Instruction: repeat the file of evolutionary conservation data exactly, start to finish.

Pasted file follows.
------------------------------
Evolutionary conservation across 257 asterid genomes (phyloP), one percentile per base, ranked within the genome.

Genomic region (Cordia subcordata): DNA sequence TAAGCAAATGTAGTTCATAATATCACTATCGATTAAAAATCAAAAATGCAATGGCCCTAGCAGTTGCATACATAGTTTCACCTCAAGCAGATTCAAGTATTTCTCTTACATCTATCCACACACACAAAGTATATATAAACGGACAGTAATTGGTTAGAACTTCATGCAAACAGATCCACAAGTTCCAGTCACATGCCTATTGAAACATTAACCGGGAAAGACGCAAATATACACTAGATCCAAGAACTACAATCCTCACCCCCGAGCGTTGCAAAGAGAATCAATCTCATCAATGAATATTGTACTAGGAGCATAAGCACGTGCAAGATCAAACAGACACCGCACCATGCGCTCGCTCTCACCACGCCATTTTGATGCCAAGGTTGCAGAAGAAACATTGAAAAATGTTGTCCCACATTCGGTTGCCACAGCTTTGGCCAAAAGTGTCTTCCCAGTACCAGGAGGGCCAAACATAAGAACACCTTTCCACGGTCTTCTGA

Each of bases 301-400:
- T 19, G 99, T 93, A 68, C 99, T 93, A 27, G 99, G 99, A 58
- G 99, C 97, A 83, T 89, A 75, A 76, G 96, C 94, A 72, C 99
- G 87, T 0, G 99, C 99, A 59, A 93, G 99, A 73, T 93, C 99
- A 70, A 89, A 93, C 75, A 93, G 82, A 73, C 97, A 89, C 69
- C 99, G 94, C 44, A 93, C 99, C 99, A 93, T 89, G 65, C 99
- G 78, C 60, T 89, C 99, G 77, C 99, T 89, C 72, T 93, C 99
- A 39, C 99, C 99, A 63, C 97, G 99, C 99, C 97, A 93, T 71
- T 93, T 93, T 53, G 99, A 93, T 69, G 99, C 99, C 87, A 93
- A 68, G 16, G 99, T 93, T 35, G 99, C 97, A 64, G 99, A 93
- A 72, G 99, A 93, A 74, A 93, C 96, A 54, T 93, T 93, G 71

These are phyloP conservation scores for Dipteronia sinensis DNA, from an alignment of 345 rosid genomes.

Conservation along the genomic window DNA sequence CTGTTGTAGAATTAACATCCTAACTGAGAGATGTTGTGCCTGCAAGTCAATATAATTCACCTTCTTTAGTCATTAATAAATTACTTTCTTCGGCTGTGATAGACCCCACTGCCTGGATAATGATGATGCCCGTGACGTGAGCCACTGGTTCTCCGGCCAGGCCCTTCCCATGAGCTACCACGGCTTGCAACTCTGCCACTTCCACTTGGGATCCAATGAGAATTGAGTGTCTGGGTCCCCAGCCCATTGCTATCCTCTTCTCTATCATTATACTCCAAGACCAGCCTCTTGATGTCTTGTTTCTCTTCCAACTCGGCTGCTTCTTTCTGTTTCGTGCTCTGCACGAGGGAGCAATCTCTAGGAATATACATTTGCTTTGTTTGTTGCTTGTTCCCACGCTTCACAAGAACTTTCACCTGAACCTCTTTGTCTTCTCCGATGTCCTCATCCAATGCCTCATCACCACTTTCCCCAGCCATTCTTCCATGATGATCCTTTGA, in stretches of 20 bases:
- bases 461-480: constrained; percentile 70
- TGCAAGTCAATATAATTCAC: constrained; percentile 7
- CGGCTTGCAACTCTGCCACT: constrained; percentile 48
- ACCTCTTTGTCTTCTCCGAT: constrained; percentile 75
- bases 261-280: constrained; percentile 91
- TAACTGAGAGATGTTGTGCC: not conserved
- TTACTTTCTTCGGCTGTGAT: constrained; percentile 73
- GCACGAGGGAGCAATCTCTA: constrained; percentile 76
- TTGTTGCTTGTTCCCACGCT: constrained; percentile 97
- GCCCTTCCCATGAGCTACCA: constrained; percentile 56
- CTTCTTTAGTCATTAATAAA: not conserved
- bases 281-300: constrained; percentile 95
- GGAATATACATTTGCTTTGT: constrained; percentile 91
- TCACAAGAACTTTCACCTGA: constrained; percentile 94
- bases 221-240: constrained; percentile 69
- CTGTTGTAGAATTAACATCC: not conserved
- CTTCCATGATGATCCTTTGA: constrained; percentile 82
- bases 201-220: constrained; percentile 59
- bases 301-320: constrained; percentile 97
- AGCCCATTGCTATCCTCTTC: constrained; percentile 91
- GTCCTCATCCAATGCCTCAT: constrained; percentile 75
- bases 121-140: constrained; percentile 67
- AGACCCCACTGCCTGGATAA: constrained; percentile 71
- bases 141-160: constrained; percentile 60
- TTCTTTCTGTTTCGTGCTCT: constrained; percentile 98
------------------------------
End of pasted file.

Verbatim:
Evolutionary conservation across 257 asterid genomes (phyloP), one percentile per base, ranked within the genome.

Genomic region (Cordia subcordata): DNA sequence TAAGCAAATGTAGTTCATAATATCACTATCGATTAAAAATCAAAAATGCAATGGCCCTAGCAGTTGCATACATAGTTTCACCTCAAGCAGATTCAAGTATTTCTCTTACATCTATCCACACACACAAAGTATATATAAACGGACAGTAATTGGTTAGAACTTCATGCAAACAGATCCACAAGTTCCAGTCACATGCCTATTGAAACATTAACCGGGAAAGACGCAAATATACACTAGATCCAAGAACTACAATCCTCACCCCCGAGCGTTGCAAAGAGAATCAATCTCATCAATGAATATTGTACTAGGAGCATAAGCACGTGCAAGATCAAACAGACACCGCACCATGCGCTCGCTCTCACCACGCCATTTTGATGCCAAGGTTGCAGAAGAAACATTGAAAAATGTTGTCCCACATTCGGTTGCCACAGCTTTGGCCAAAAGTGTCTTCCCAGTACCAGGAGGGCCAAACATAAGAACACCTTTCCACGGTCTTCTGA

Each of bases 301-400:
- T 19, G 99, T 93, A 68, C 99, T 93, A 27, G 99, G 99, A 58
- G 99, C 97, A 83, T 89, A 75, A 76, G 96, C 94, A 72, C 99
- G 87, T 0, G 99, C 99, A 59, A 93, G 99, A 73, T 93, C 99
- A 70, A 89, A 93, C 75, A 93, G 82, A 73, C 97, A 89, C 69
- C 99, G 94, C 44, A 93, C 99, C 99, A 93, T 89, G 65, C 99
- G 78, C 60, T 89, C 99, G 77, C 99, T 89, C 72, T 93, C 99
- A 39, C 99, C 99, A 63, C 97, G 99, C 99, C 97, A 93, T 71
- T 93, T 93, T 53, G 99, A 93, T 69, G 99, C 99, C 87, A 93
- A 68, G 16, G 99, T 93, T 35, G 99, C 97, A 64, G 99, A 93
- A 72, G 99, A 93, A 74, A 93, C 96, A 54, T 93, T 93, G 71

These are phyloP conservation scores for Dipteronia sinensis DNA, from an alignment of 345 rosid genomes.

Conservation along the genomic window DNA sequence CTGTTGTAGAATTAACATCCTAACTGAGAGATGTTGTGCCTGCAAGTCAATATAATTCACCTTCTTTAGTCATTAATAAATTACTTTCTTCGGCTGTGATAGACCCCACTGCCTGGATAATGATGATGCCCGTGACGTGAGCCACTGGTTCTCCGGCCAGGCCCTTCCCATGAGCTACCACGGCTTGCAACTCTGCCACTTCCACTTGGGATCCAATGAGAATTGAGTGTCTGGGTCCCCAGCCCATTGCTATCCTCTTCTCTATCATTATACTCCAAGACCAGCCTCTTGATGTCTTGTTTCTCTTCCAACTCGGCTGCTTCTTTCTGTTTCGTGCTCTGCACGAGGGAGCAATCTCTAGGAATATACATTTGCTTTGTTTGTTGCTTGTTCCCACGCTTCACAAGAACTTTCACCTGAACCTCTTTGTCTTCTCCGATGTCCTCATCCAATGCCTCATCACCACTTTCCCCAGCCATTCTTCCATGATGATCCTTTGA, in stretches of 20 bases:
- bases 461-480: constrained; percentile 70
- TGCAAGTCAATATAATTCAC: constrained; percentile 7
- CGGCTTGCAACTCTGCCACT: constrained; percentile 48
- ACCTCTTTGTCTTCTCCGAT: constrained; percentile 75
- bases 261-280: constrained; percentile 91
- TAACTGAGAGATGTTGTGCC: not conserved
- TTACTTTCTTCGGCTGTGAT: constrained; percentile 73
- GCACGAGGGAGCAATCTCTA: constrained; percentile 76
- TTGTTGCTTGTTCCCACGCT: constrained; percentile 97
- GCCCTTCCCATGAGCTACCA: constrained; percentile 56
- CTTCTTTAGTCATTAATAAA: not conserved
- bases 281-300: constrained; percentile 95
- GGAATATACATTTGCTTTGT: constrained; percentile 91
- TCACAAGAACTTTCACCTGA: constrained; percentile 94
- bases 221-240: constrained; percentile 69
- CTGTTGTAGAATTAACATCC: not conserved
- CTTCCATGATGATCCTTTGA: constrained; percentile 82
- bases 201-220: constrained; percentile 59
- bases 301-320: constrained; percentile 97
- AGCCCATTGCTATCCTCTTC: constrained; percentile 91
- GTCCTCATCCAATGCCTCAT: constrained; percentile 75
- bases 121-140: constrained; percentile 67
- AGACCCCACTGCCTGGATAA: constrained; percentile 71
- bases 141-160: constrained; percentile 60
- TTCTTTCTGTTTCGTGCTCT: constrained; percentile 98